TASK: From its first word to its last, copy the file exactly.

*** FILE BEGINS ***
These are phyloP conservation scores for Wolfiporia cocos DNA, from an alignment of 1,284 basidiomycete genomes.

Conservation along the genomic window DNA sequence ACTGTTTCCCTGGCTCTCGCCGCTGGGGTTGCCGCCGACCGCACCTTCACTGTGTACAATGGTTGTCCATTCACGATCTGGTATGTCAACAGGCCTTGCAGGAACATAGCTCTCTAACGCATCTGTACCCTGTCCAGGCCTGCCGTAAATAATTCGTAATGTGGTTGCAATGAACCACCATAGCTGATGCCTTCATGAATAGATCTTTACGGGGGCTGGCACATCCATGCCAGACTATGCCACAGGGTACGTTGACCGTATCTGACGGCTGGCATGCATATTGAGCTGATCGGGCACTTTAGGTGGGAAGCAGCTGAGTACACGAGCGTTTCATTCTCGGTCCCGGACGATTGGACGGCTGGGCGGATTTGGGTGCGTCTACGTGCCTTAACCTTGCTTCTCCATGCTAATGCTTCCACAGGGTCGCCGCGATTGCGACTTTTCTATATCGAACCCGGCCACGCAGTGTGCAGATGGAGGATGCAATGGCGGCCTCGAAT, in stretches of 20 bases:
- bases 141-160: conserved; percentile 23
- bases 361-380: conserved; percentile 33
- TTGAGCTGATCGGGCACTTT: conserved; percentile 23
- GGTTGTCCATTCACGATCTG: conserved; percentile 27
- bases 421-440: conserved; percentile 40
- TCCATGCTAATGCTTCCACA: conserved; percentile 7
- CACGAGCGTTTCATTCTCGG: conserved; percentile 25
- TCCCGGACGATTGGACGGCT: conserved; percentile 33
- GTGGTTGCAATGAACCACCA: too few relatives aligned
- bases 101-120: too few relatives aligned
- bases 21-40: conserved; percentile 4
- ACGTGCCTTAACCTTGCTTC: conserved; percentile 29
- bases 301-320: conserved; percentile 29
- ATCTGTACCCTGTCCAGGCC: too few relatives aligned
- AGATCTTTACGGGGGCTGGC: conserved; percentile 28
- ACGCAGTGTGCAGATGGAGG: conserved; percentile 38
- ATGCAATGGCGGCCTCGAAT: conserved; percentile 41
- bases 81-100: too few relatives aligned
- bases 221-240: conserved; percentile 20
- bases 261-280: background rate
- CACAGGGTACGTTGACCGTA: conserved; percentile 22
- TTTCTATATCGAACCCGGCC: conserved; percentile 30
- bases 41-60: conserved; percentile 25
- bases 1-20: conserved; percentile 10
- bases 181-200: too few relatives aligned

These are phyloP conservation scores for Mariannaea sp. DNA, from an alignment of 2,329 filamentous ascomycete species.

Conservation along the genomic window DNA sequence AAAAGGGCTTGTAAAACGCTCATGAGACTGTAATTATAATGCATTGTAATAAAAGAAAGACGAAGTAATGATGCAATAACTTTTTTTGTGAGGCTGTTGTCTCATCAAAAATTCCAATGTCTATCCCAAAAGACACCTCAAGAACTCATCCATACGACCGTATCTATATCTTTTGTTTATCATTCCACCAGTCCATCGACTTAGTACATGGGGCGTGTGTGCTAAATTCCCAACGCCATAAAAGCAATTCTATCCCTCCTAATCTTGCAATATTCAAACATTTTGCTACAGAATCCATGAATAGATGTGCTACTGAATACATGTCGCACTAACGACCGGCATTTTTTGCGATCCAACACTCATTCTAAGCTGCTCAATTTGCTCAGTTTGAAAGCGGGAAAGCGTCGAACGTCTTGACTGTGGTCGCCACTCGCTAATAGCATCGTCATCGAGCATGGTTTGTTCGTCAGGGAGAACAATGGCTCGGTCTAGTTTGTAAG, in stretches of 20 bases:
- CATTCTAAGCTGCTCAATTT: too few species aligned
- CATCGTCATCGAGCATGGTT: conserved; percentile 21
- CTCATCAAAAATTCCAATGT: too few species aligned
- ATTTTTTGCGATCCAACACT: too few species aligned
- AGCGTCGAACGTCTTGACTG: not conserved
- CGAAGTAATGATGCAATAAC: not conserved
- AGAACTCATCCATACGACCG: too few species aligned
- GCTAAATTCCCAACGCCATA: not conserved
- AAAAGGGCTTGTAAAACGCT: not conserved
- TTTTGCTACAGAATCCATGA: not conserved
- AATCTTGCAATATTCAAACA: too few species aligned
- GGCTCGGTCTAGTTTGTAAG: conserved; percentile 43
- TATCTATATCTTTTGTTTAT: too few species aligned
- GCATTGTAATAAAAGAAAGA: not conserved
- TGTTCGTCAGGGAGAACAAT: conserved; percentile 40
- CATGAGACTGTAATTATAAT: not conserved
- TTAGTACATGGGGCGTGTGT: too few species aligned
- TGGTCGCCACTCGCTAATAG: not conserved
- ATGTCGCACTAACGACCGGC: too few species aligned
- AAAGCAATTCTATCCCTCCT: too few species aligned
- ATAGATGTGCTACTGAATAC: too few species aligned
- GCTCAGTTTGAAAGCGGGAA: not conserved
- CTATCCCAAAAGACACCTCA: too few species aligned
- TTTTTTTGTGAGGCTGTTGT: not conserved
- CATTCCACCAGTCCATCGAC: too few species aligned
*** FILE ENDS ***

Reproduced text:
These are phyloP conservation scores for Wolfiporia cocos DNA, from an alignment of 1,284 basidiomycete genomes.

Conservation along the genomic window DNA sequence ACTGTTTCCCTGGCTCTCGCCGCTGGGGTTGCCGCCGACCGCACCTTCACTGTGTACAATGGTTGTCCATTCACGATCTGGTATGTCAACAGGCCTTGCAGGAACATAGCTCTCTAACGCATCTGTACCCTGTCCAGGCCTGCCGTAAATAATTCGTAATGTGGTTGCAATGAACCACCATAGCTGATGCCTTCATGAATAGATCTTTACGGGGGCTGGCACATCCATGCCAGACTATGCCACAGGGTACGTTGACCGTATCTGACGGCTGGCATGCATATTGAGCTGATCGGGCACTTTAGGTGGGAAGCAGCTGAGTACACGAGCGTTTCATTCTCGGTCCCGGACGATTGGACGGCTGGGCGGATTTGGGTGCGTCTACGTGCCTTAACCTTGCTTCTCCATGCTAATGCTTCCACAGGGTCGCCGCGATTGCGACTTTTCTATATCGAACCCGGCCACGCAGTGTGCAGATGGAGGATGCAATGGCGGCCTCGAAT, in stretches of 20 bases:
- bases 141-160: conserved; percentile 23
- bases 361-380: conserved; percentile 33
- TTGAGCTGATCGGGCACTTT: conserved; percentile 23
- GGTTGTCCATTCACGATCTG: conserved; percentile 27
- bases 421-440: conserved; percentile 40
- TCCATGCTAATGCTTCCACA: conserved; percentile 7
- CACGAGCGTTTCATTCTCGG: conserved; percentile 25
- TCCCGGACGATTGGACGGCT: conserved; percentile 33
- GTGGTTGCAATGAACCACCA: too few relatives aligned
- bases 101-120: too few relatives aligned
- bases 21-40: conserved; percentile 4
- ACGTGCCTTAACCTTGCTTC: conserved; percentile 29
- bases 301-320: conserved; percentile 29
- ATCTGTACCCTGTCCAGGCC: too few relatives aligned
- AGATCTTTACGGGGGCTGGC: conserved; percentile 28
- ACGCAGTGTGCAGATGGAGG: conserved; percentile 38
- ATGCAATGGCGGCCTCGAAT: conserved; percentile 41
- bases 81-100: too few relatives aligned
- bases 221-240: conserved; percentile 20
- bases 261-280: background rate
- CACAGGGTACGTTGACCGTA: conserved; percentile 22
- TTTCTATATCGAACCCGGCC: conserved; percentile 30
- bases 41-60: conserved; percentile 25
- bases 1-20: conserved; percentile 10
- bases 181-200: too few relatives aligned

These are phyloP conservation scores for Mariannaea sp. DNA, from an alignment of 2,329 filamentous ascomycete species.

Conservation along the genomic window DNA sequence AAAAGGGCTTGTAAAACGCTCATGAGACTGTAATTATAATGCATTGTAATAAAAGAAAGACGAAGTAATGATGCAATAACTTTTTTTGTGAGGCTGTTGTCTCATCAAAAATTCCAATGTCTATCCCAAAAGACACCTCAAGAACTCATCCATACGACCGTATCTATATCTTTTGTTTATCATTCCACCAGTCCATCGACTTAGTACATGGGGCGTGTGTGCTAAATTCCCAACGCCATAAAAGCAATTCTATCCCTCCTAATCTTGCAATATTCAAACATTTTGCTACAGAATCCATGAATAGATGTGCTACTGAATACATGTCGCACTAACGACCGGCATTTTTTGCGATCCAACACTCATTCTAAGCTGCTCAATTTGCTCAGTTTGAAAGCGGGAAAGCGTCGAACGTCTTGACTGTGGTCGCCACTCGCTAATAGCATCGTCATCGAGCATGGTTTGTTCGTCAGGGAGAACAATGGCTCGGTCTAGTTTGTAAG, in stretches of 20 bases:
- CATTCTAAGCTGCTCAATTT: too few species aligned
- CATCGTCATCGAGCATGGTT: conserved; percentile 21
- CTCATCAAAAATTCCAATGT: too few species aligned
- ATTTTTTGCGATCCAACACT: too few species aligned
- AGCGTCGAACGTCTTGACTG: not conserved
- CGAAGTAATGATGCAATAAC: not conserved
- AGAACTCATCCATACGACCG: too few species aligned
- GCTAAATTCCCAACGCCATA: not conserved
- AAAAGGGCTTGTAAAACGCT: not conserved
- TTTTGCTACAGAATCCATGA: not conserved
- AATCTTGCAATATTCAAACA: too few species aligned
- GGCTCGGTCTAGTTTGTAAG: conserved; percentile 43
- TATCTATATCTTTTGTTTAT: too few species aligned
- GCATTGTAATAAAAGAAAGA: not conserved
- TGTTCGTCAGGGAGAACAAT: conserved; percentile 40
- CATGAGACTGTAATTATAAT: not conserved
- TTAGTACATGGGGCGTGTGT: too few species aligned
- TGGTCGCCACTCGCTAATAG: not conserved
- ATGTCGCACTAACGACCGGC: too few species aligned
- AAAGCAATTCTATCCCTCCT: too few species aligned
- ATAGATGTGCTACTGAATAC: too few species aligned
- GCTCAGTTTGAAAGCGGGAA: not conserved
- CTATCCCAAAAGACACCTCA: too few species aligned
- TTTTTTTGTGAGGCTGTTGT: not conserved
- CATTCCACCAGTCCATCGAC: too few species aligned